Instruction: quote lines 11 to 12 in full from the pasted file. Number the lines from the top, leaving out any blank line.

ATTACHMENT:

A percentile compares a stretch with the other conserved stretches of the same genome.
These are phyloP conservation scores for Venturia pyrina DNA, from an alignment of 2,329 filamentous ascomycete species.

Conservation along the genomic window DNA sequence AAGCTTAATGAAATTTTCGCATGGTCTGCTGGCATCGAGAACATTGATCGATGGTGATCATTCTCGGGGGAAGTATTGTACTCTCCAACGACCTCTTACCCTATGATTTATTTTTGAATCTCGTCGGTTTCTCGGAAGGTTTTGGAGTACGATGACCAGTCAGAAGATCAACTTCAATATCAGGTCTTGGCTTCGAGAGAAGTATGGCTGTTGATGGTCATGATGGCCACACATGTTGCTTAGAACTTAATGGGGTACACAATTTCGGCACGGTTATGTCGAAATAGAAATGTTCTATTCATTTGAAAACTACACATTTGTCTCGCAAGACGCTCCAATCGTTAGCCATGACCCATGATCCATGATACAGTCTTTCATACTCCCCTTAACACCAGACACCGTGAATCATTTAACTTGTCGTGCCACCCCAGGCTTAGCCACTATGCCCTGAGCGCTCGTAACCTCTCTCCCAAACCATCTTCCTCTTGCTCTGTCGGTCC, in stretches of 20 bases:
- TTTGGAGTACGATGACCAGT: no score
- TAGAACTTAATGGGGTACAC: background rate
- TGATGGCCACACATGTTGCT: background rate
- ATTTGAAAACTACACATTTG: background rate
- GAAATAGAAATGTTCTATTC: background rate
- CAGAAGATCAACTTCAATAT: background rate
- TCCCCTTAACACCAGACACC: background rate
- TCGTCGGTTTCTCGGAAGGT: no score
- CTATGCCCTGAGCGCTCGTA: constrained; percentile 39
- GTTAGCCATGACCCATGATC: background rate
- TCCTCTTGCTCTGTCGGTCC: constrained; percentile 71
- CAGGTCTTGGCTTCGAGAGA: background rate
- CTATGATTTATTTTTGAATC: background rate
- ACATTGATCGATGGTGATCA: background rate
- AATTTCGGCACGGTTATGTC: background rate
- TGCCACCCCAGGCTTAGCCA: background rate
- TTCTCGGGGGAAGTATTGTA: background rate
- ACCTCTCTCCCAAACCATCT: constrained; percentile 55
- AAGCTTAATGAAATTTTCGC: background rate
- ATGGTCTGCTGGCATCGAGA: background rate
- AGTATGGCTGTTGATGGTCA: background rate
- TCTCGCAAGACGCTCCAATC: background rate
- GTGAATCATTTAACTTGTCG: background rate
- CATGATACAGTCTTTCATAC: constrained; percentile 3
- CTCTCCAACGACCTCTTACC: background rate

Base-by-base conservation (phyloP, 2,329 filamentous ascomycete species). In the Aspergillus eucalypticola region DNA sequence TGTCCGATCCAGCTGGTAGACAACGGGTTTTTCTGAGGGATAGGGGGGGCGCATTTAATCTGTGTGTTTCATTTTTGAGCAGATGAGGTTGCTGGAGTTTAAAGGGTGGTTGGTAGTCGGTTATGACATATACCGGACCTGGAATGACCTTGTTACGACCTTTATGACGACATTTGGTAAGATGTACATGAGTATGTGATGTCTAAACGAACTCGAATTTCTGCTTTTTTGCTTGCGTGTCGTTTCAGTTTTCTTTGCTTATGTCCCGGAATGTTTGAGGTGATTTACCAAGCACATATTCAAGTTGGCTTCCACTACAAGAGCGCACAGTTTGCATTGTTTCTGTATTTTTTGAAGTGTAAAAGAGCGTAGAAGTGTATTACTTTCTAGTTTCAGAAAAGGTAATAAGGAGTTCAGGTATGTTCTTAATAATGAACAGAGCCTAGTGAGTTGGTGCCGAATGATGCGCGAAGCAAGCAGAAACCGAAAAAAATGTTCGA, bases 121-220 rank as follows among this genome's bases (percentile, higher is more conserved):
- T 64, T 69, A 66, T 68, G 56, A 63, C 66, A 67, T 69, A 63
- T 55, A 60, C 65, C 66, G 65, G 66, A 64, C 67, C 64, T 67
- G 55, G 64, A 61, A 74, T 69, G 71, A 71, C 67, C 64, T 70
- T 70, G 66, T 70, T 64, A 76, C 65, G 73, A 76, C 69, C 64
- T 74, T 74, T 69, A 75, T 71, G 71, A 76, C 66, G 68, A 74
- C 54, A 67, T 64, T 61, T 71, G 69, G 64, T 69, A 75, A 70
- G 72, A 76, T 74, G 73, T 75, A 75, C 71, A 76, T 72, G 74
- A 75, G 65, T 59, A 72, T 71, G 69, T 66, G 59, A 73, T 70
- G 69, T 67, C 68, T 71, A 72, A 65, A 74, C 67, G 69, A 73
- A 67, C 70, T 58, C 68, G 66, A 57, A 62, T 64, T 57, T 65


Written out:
- TCGTCGGTTTCTCGGAAGGT: no score
- CTATGCCCTGAGCGCTCGTA: constrained; percentile 39